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Mar 25, 2013

Q&A: Bach to Rock’s Ellen Good

With music interest at an all-time high, more and more children and adults are learning an instrument for the first time or revisiting an old hobby. Bach to Rock fosters this curiosity, with a contemporary twist.


A wave is pushing up the East Coast. It comes in the form of the quickly expanding, all-ages private music school, Bach to Rock, where students learn everything from classical to Taylor Swift. The first Pennsylvania franchise opens in early June in Wayne’s Devon Square Shopping Center, with enrollment starting this month. For that, we can all thank Kennett Square’s Ellen Good and Dave Leonard, both entrepreneurs and music lovers. Here’s what to expect.

MLT: What inspired you and your husband to open a Bach to Rock school?
EG: Dave and I have always wanted to find a business that we could both enjoy doing together. When we saw our grandkids at recitals, it inspired us to look for a business along the lines of Bach to Rock.

MLT: What career experience do you bring to the table?
EG: Dave and I have both previously owned our own businesses. I played piano as a kid, string bass through high school, and now the harp. Dave played trumpet in middle and high school, taught himself to play piano in college, and has taken acoustic guitar lessons off-and-on over the years. He continues to play the guitar on an almost daily basis. My bachelor’s degree is in family and child development, with a master’s in social work. Dave has a master’s degree in teaching from Brown University, on top of his MBA from Duquesne University.

MLT: What does your research tell you about kids and music today?
EG: The National Association of Music Merchants says that interest in music is at an all-time high, especially with the popularity of shows like American Idol, The Voice and Glee. With music and arts programs continuing to be cut because of diminishing school budgets, Bach to Rock helps to meet the increased need for high-quality music education. In addition, research has revealed that 85 percent of Americans who don’t play a musical instrument wish they did.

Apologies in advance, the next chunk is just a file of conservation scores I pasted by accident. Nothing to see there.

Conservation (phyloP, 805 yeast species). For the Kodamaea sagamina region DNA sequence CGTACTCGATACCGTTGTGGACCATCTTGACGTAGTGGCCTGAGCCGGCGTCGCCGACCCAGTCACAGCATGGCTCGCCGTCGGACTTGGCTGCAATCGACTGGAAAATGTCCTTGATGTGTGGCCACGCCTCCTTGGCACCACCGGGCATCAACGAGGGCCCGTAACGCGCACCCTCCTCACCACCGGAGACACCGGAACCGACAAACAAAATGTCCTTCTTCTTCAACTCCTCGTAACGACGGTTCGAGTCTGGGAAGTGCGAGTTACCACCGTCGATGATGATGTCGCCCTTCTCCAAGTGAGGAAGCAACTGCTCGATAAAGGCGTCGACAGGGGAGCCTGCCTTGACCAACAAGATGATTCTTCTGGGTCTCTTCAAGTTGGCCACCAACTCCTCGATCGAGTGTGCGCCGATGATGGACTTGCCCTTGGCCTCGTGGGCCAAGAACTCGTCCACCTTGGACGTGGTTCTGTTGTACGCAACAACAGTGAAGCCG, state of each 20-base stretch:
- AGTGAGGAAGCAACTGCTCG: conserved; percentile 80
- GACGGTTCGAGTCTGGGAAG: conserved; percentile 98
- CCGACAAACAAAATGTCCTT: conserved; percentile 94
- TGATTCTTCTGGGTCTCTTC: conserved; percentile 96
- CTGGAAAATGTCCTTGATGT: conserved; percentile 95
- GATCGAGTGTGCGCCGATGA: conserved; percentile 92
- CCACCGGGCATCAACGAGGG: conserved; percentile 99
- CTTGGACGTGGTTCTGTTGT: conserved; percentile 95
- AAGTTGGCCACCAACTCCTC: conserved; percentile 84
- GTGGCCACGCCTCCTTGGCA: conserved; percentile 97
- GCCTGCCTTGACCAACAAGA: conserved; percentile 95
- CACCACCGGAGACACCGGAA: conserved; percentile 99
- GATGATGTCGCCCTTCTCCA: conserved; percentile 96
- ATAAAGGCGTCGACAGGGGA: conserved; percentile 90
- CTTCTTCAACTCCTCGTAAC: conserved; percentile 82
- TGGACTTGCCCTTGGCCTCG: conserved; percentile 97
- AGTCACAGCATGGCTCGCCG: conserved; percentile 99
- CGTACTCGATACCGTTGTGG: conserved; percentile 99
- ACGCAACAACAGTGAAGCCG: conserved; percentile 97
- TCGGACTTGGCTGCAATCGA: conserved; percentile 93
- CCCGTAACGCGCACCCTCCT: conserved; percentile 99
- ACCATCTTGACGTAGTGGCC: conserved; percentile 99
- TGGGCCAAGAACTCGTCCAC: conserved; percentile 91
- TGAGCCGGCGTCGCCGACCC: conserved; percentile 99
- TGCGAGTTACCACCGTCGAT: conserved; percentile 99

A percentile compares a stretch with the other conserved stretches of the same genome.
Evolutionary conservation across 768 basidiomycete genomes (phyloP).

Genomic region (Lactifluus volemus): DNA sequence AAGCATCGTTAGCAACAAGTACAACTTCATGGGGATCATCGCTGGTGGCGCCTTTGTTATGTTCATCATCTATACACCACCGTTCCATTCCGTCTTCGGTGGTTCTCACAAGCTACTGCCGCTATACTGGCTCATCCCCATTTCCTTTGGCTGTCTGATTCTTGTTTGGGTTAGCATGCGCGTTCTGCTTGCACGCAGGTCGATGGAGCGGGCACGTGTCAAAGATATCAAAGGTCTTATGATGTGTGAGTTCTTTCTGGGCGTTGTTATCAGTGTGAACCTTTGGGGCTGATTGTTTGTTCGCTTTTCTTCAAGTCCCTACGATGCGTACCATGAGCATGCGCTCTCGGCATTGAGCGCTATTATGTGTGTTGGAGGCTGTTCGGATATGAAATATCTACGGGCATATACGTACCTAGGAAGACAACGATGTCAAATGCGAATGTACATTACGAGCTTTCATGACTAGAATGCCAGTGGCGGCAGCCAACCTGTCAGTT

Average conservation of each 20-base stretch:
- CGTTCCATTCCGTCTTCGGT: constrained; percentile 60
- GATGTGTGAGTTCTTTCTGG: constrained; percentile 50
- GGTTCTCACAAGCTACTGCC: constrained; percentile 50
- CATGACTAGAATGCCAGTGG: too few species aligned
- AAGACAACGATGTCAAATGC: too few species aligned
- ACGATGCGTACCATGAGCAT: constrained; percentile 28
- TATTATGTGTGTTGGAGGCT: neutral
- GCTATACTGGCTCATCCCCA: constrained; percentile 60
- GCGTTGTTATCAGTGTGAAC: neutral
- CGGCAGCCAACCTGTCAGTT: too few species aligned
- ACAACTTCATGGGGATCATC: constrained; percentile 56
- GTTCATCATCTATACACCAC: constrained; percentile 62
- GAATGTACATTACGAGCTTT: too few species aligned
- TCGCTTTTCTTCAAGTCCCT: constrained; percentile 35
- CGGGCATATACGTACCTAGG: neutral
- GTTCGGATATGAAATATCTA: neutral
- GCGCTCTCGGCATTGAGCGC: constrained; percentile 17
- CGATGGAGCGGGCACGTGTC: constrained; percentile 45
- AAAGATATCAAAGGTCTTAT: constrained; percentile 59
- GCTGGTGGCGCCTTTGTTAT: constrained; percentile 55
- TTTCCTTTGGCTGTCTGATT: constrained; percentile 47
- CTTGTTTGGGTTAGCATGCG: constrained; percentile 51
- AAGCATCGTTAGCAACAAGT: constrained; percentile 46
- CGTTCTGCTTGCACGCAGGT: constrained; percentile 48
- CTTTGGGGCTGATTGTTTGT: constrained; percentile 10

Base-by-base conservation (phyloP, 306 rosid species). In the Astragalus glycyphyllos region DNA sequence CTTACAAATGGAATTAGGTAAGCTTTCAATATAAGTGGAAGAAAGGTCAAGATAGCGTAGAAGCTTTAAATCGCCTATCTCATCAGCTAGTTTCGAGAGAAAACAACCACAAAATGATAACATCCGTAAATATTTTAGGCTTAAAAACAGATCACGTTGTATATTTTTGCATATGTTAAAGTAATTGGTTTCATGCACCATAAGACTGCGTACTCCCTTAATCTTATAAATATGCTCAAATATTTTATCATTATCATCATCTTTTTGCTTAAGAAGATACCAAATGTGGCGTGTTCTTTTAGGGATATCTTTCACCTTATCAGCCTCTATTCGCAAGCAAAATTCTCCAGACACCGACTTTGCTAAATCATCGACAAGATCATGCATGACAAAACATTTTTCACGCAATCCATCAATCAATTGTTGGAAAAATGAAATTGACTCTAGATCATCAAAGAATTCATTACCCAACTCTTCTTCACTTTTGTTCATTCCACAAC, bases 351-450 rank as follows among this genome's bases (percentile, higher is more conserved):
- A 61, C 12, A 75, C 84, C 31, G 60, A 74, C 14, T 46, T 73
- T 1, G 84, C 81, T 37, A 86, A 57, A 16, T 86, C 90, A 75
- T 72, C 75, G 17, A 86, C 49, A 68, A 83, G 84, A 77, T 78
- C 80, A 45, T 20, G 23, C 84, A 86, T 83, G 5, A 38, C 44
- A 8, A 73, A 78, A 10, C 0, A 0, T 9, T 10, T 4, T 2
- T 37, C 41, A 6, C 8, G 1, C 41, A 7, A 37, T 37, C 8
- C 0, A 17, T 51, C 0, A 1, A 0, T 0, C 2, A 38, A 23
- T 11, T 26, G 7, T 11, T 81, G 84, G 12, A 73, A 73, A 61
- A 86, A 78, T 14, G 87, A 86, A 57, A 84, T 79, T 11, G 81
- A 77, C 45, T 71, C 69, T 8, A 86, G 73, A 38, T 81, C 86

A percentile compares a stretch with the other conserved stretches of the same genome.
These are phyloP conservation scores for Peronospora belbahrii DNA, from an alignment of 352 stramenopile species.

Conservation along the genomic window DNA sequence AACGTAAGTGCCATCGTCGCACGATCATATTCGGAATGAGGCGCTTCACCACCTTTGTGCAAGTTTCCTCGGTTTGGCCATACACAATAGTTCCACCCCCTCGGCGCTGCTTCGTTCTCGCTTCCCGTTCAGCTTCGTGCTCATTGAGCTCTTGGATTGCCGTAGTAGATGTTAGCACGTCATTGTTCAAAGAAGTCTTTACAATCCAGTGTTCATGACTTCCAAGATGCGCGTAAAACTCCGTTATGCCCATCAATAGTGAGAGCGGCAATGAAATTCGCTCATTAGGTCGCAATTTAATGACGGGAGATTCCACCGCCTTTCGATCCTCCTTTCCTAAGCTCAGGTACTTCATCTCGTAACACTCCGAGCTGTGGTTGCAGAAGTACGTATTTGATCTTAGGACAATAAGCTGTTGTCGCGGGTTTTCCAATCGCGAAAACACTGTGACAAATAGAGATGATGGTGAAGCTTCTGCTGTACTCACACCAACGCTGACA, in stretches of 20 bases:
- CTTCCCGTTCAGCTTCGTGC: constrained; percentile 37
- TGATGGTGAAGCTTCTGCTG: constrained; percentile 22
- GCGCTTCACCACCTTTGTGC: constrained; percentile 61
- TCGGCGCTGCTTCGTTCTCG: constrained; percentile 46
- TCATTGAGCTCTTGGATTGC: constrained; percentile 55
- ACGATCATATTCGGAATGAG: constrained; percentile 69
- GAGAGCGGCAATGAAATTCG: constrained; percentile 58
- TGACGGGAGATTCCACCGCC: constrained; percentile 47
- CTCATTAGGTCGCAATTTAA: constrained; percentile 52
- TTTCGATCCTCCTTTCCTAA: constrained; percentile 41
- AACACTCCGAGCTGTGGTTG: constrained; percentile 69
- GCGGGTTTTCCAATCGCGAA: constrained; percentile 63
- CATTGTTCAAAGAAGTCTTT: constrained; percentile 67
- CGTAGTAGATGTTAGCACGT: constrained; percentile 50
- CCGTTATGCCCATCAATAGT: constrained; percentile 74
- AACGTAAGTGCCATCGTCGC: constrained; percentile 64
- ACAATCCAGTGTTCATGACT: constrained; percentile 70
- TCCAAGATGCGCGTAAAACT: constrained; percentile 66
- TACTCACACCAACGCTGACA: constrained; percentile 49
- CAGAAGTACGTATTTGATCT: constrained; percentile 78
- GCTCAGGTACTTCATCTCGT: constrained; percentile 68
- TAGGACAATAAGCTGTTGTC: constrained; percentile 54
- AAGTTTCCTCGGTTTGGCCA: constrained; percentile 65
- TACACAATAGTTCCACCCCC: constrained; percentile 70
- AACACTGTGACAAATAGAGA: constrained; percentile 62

MLT: How adult-friendly is B2R?
EG: We expect some parents will be inspired by their children, connect with a buried desire to learn how to play a particular instrument, and decide to take a lesson themselves while their kids are taking their lessons. We also expect grandparents will be inspired to return to an instrument they previously played or to take up a new one.

MLT: What’s the difference between B2R and other music schools?
EG: We believe students learn best when playing the music they love most. Our progressive curriculum is constantly evolving to keep students motivated and engaged. Students also can choose from a large variety of instruments—everything from drums, guitar, piano and voice, to cello, trumpet, violin, clarinet and flute. We create custom music arrangements based on students’ instruments of choice and skill levels, so ensembles and rock bands can easily be formed.

MLT: Will the school have its own stage?
EG: We’ll have a small performance room at our location. As our needs grow, we’ll also be using other venues. We also hope to provide student bands at local events. Kids get very excited about performing in public.

MLT: How many instruments have you bought for the school?
EG: A substantial number will be ordered over the next couple of months. We’ll provide a variety of instruments for kids to try, so they don’t have to purchase their own until they’ve settled on a particular one.

MLT: How is your team of teaching musicians coming along?
EG: We expect to begin interviewing and hiring our teachers in May. We hope to start construction in March or April, and our build-out will take eight to 10 weeks. This is a music school unlike any we’ve seen before. There will be small lesson rooms, band rehearsal rooms, a room for early childhood education programs, a performance room, as well as a recording studio and control room. The décor will be bright and upbeat—a place children and adults alike will enjoy.

MLT: What’s been the biggest challenge to opening a music school?
EG: I think Dave and I have both been surprised by all the new learning required to design the school from an acoustical perspective. Bach to Rock schools put a lot of effort into sound abatement to make the facility a pleasant place for our students and teachers. And, of course, we don’t want to cause any noise problems for the tenant next door.

Read the article on Mainline Today